Culture & Conversation

Conferring Grace on the Materials at Hand

The American poet George Oppen liked to cite the carpenter’s art as a useful model for the construction of a poem. He argued that a poem’s parts, when properly connected, constitute a structure of both shapeliness and utility–a ladderback chair, say.  The beauty of Oppen’s simile is that it places the poem in the broad context of hand-made objects, and the poet in the real world of people involved in the labors of making. The result relocates poetry, removing it from the world of ether to the world of oxygen.

The work in Robyn Sarah’s new collection, “Pause for Breath,” is obviously the product of a careful shaper, a carpenter of words. She’s a poet who takes the materials at her hand and confers grace on them. Sarah is not happy with the postmodern world, this age when “every ante has been upped / past every paradigm of decency.”  Without apology, she chooses her means of response with the tools of another age. She favors measure and the discipline of rhyme, and is entirely able to satisfy the demands of formality. Regrettably, this is often in the service of a morality that is too tidy. Sarah makes glancing acknowledgement of the catastrophes of the 21st century, for instance, but too many of her poems on these themes are facile. She’s a good poet whose craft sometimes disguises the fact that she has little to say about that hasn’t been said before. But even her craft fails her sometimes, her meters turning to doggerel, her language mawkish. She writes of “thoughts that wing / out of dream,” about how “Gay it is in the sun,” announcing that “Time creeps, time flies.”

Sarah’s real gifts shine through in her more tensile, more personal poems. Often, she takes the principle of mortise and tenon and enacts her own version of literary joinery, producing poems snugly locked in style and content.  At their best, there is no loose play in these constructs. When she admits “I do not like what life has scribbled / in my blank book,” the reader takes notice, relieved that the tone of complacency has finally shifted into doubt, and that the poem is an exploration rather than a conclusion. We take joy when she writes of an afternoon with a companion when a flicker runs through her and she says “still I hear, / like summer signing off, that faint / whirr in the grass: / crickets, or our bodies / talking to each other.”  The most completely realized example of this density is a poem called “Blowing the Fluff Away,” which is worth reproducing in its entirety:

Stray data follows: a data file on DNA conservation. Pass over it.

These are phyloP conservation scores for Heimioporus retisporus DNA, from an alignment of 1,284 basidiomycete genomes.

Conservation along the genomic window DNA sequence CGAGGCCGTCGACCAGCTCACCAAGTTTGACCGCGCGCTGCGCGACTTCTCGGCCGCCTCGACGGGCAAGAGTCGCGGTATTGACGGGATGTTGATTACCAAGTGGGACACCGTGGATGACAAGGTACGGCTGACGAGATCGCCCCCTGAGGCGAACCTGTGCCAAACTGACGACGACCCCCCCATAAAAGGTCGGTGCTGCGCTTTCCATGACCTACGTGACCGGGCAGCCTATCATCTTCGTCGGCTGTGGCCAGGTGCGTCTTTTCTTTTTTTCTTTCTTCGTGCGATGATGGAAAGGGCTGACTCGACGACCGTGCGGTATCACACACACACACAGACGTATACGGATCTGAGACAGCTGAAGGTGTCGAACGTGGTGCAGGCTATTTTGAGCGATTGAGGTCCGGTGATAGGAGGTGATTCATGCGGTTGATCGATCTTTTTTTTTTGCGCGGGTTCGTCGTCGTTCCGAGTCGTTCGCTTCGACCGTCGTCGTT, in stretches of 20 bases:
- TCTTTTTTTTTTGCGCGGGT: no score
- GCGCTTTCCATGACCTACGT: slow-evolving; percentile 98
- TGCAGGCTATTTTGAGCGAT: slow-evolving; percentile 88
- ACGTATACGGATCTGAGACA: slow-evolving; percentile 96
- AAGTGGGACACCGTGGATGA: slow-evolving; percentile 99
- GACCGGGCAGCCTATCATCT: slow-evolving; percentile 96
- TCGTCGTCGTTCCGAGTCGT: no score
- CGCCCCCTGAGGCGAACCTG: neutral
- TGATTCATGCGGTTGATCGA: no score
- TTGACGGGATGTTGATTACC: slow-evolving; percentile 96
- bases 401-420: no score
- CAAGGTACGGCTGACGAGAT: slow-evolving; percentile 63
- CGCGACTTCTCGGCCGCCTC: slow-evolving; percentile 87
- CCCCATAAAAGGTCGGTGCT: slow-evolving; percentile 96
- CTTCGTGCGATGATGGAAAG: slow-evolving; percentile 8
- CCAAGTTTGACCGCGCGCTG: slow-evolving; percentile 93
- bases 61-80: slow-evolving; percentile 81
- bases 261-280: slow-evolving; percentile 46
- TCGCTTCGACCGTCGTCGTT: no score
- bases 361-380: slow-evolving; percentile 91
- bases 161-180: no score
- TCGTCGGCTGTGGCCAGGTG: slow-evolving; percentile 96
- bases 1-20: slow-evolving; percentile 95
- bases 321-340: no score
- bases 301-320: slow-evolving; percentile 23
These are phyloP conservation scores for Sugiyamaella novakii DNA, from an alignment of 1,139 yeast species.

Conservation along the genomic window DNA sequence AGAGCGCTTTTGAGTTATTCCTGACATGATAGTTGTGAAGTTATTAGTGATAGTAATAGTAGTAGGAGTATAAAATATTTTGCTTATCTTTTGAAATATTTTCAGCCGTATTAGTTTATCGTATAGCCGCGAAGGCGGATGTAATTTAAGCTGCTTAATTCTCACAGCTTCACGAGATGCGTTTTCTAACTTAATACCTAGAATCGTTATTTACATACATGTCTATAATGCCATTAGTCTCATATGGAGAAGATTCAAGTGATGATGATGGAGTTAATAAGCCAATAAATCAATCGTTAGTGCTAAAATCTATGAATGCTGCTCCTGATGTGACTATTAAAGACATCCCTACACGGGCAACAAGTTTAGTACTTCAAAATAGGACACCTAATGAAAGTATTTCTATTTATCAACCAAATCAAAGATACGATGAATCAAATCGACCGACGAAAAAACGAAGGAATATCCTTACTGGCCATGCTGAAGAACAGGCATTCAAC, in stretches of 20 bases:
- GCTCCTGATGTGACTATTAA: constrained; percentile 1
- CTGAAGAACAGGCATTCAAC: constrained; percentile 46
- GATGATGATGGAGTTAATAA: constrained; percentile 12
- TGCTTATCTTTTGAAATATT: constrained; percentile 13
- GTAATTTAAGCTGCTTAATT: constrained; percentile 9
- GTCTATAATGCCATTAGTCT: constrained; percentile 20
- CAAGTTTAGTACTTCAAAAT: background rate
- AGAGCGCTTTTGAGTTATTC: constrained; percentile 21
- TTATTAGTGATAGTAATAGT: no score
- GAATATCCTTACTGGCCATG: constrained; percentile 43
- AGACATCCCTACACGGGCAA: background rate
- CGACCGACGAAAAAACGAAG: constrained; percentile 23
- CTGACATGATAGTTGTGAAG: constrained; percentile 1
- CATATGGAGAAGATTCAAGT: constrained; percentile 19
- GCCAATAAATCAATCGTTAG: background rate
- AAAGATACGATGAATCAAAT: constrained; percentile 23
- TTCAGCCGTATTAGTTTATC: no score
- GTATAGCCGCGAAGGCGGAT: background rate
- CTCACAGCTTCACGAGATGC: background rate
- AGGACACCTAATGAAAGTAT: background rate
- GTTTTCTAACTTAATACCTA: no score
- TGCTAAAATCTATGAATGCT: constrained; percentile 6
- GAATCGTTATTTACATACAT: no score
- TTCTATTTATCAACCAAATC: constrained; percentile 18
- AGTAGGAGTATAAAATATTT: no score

Blowing the Fluff Away

The sprig of unknown blossom you sent last fall

spent the long winter drying on my wall,

mounted on black.  But it had turned to fluff

some months ago.  Tonight I took it down

because I thought that I had had enough

of staring at it.  Brittle, dry and brown,

it seemed to speak too plainly of a waste

of friendship, forced to flower, culled in haste.

So, after months of fearing to walk past

in case the stir should shatter it to bits,

I took it out to scatter it at last

with my own breath, and so to call us quits.

–Fooled! for the fluff was nothing but a sheath,

with tiny, perfect flowers underneath.

If Sarah had only blown more of the fluff away in this collection, we would see even more “tiny, perfect flowers.”

Roger Sauls lives in Chapel Hill, North Carolina.  His most recent book of poems is The Hierarchies of Rue from Carnegie Mellon University Press.

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